We finally made it to the checkout line, Sweetpea still crying as if she had just started, and proceeded to wait the 15 minutes it took to get checked out. I think that might have been a store speed record for checkout, by the way, but I have yet to verify that with Guinness. After a few minutes of standing, I noticed the family in line in front of us. It was not a large family: Dad, Mom and two kids, the oldest being probably 11 or so. I did not notice them because they were not anything special or unusual in any way. I didn't even pay any attention to what they were buying. I noticed them because the mom was continually turning around and looking our direction. After several looks cast our way, I started to pay attention. I realized, very shortly, the she was looking directly at Sweetpea - and glaring! She had this look on her face of absolute total disgust and anger every time she looked at my daughter, a look that said at the very least she wanted this child to disappear and at the most that she'd love to beat the child herself. She did not cast her looks toward me, only toward Sweetpea. You'd think that maybe something like this would make me embarrassed at Sweetpea's behavior. Or maybe make me feel like I was a bad mom who couldn't control her own child. Instead it just made me horrendously angry. I couldn't imagine that a woman with two young children has never experienced a fit before, especially at an age such as Sweetpea is at. I certainly couldn't imagine how she thought she had the right to judge me or my daughter for such a fit. Children throw fits, and that's all there is to it. I was seething over the nerve of this woman who had not spoken a single word to me, but yet wore everything she was thinking on her face.

I stood there, staring right back at her, never taking my eyes off of her even when she was not looking our direction. I wanted to make certain that when she finally did look at me, she could read every thought on my face as clearly as I could read hers. I especially hoped she could read "don't mess with my child". I wanted that perfectly clear. Finally the time came when she turned another disgusted look toward Sweetpea, and misjudged the aim of her gaze. She turned to find herself eye-to-eye with me, and I made no bones of letting her know everything I was thinking with my look. It was obvious by how quickly the look on her face changed to something akin to fear, that she understood everything I had intended her to. She never looked at us again, the rest of the time we were in line behind her family. Well Merry frickin Christmas to you too, lady.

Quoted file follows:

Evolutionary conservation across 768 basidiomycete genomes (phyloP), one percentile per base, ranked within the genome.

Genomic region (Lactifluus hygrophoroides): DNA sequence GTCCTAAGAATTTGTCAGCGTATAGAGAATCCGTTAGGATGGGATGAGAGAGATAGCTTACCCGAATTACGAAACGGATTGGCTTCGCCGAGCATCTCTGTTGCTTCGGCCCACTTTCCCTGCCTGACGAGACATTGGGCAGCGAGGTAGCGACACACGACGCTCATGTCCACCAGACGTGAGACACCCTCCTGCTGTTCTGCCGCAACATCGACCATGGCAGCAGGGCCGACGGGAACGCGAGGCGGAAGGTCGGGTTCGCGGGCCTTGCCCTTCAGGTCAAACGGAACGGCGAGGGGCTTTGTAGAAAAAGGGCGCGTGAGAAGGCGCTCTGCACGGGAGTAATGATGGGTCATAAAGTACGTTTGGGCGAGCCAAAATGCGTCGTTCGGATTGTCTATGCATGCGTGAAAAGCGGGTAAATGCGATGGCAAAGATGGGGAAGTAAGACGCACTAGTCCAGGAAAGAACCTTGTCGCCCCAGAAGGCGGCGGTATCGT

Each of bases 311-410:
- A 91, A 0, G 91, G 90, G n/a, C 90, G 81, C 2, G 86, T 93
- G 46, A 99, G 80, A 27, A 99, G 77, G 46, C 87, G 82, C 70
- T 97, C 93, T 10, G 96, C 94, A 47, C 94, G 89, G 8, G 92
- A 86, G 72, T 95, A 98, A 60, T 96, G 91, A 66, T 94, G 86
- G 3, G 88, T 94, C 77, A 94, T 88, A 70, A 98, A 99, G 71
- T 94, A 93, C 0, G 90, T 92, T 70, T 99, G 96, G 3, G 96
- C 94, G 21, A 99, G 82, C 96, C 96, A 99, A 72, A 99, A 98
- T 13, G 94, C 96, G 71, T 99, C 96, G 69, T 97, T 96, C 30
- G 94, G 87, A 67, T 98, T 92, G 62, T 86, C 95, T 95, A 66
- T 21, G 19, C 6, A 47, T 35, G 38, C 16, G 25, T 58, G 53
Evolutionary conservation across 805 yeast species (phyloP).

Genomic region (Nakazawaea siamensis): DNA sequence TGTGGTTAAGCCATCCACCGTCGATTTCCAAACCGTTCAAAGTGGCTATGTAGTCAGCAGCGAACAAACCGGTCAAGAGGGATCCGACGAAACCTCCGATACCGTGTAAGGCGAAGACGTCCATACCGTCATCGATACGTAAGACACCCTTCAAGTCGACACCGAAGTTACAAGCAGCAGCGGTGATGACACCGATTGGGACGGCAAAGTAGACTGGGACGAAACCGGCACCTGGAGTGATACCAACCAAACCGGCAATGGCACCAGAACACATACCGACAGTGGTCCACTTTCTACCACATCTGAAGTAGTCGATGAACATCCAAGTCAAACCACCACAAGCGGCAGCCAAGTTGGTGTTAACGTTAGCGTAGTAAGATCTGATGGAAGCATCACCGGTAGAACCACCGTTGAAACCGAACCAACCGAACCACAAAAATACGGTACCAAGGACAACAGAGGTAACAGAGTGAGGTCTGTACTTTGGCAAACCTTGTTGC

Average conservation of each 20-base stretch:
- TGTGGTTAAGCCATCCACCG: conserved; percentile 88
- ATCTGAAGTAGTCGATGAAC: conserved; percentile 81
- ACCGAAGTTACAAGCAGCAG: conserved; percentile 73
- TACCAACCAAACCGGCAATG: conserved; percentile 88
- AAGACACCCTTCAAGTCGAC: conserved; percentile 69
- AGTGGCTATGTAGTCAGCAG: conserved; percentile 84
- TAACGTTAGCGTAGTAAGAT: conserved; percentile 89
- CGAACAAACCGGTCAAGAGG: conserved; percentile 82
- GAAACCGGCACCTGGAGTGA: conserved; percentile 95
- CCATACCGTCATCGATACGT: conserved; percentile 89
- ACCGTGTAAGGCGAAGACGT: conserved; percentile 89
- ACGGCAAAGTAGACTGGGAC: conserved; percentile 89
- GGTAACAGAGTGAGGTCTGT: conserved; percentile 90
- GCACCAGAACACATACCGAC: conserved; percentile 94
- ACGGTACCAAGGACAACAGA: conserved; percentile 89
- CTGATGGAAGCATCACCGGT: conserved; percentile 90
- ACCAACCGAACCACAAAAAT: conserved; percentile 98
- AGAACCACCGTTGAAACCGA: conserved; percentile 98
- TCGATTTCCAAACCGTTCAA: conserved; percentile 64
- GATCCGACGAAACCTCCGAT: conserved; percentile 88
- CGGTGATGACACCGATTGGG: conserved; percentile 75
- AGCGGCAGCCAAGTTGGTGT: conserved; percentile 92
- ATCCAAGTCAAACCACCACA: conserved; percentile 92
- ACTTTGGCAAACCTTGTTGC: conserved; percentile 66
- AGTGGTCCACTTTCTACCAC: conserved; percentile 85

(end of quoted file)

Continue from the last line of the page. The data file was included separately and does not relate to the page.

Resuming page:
After leaving, I had to call my sister and tell her I just about kicked some lady's ass in Wal-Mart. I told her the story, and she said she'd have helped me. So I had to give her crap about why she wasn't there to back me up. She countered with reminding me that I've not been there to back her up a few times, either, and wondered why it is we keep trying to get into fights in Wal-Mart - which, of course, is a whole other story. Thankfully the conversation picked up my spirits, and I decided Sweetpea and I could use a little Christmas fun. We had already made gingerbread men, though they have never quite made it to the decorated stage:

And decorating the house had already been done. I admit, I may have gone overboard, since I had the room this year to not only display all of my Christmas Bear collection along with the tree, but also my newly-acquired Christmas Village handed down by my mother-in-law:

So I thought the next best thing would be to do our nails - Christmas style, of course! What did I choose? Candy cane, of course!
Unfortunately Sweetpea could not hold still long enough for me to get a shot of hers, but she had snowflakes on her beautiful little girl press-on nails. It was just what the two of us needed to raise our Christmas spirits!

Thursday, December 18, 2008

Sanded Teeth

Today I had to go to the dentist. Fun, huh? Obviously I was not pleased at having to go at all, since I am not a huge fan of the dentist (but really, other than Spongebob, who is?) But I was especially not pleased that the appointment fell right in the middle of the busy Christmas season, not to mention in the middle of one of the busiest work weeks I've seen in quite a while, causing me to rearrange my schedule and essentially con my co-worker into covering court for me. As this was only a six month check up, I briefly considered rescheduling the appointment, but realized that it could feasibly be six more months before I would be able to obtain an appointment that would be convenient. Grudgingly, I trudged into the dentist's office.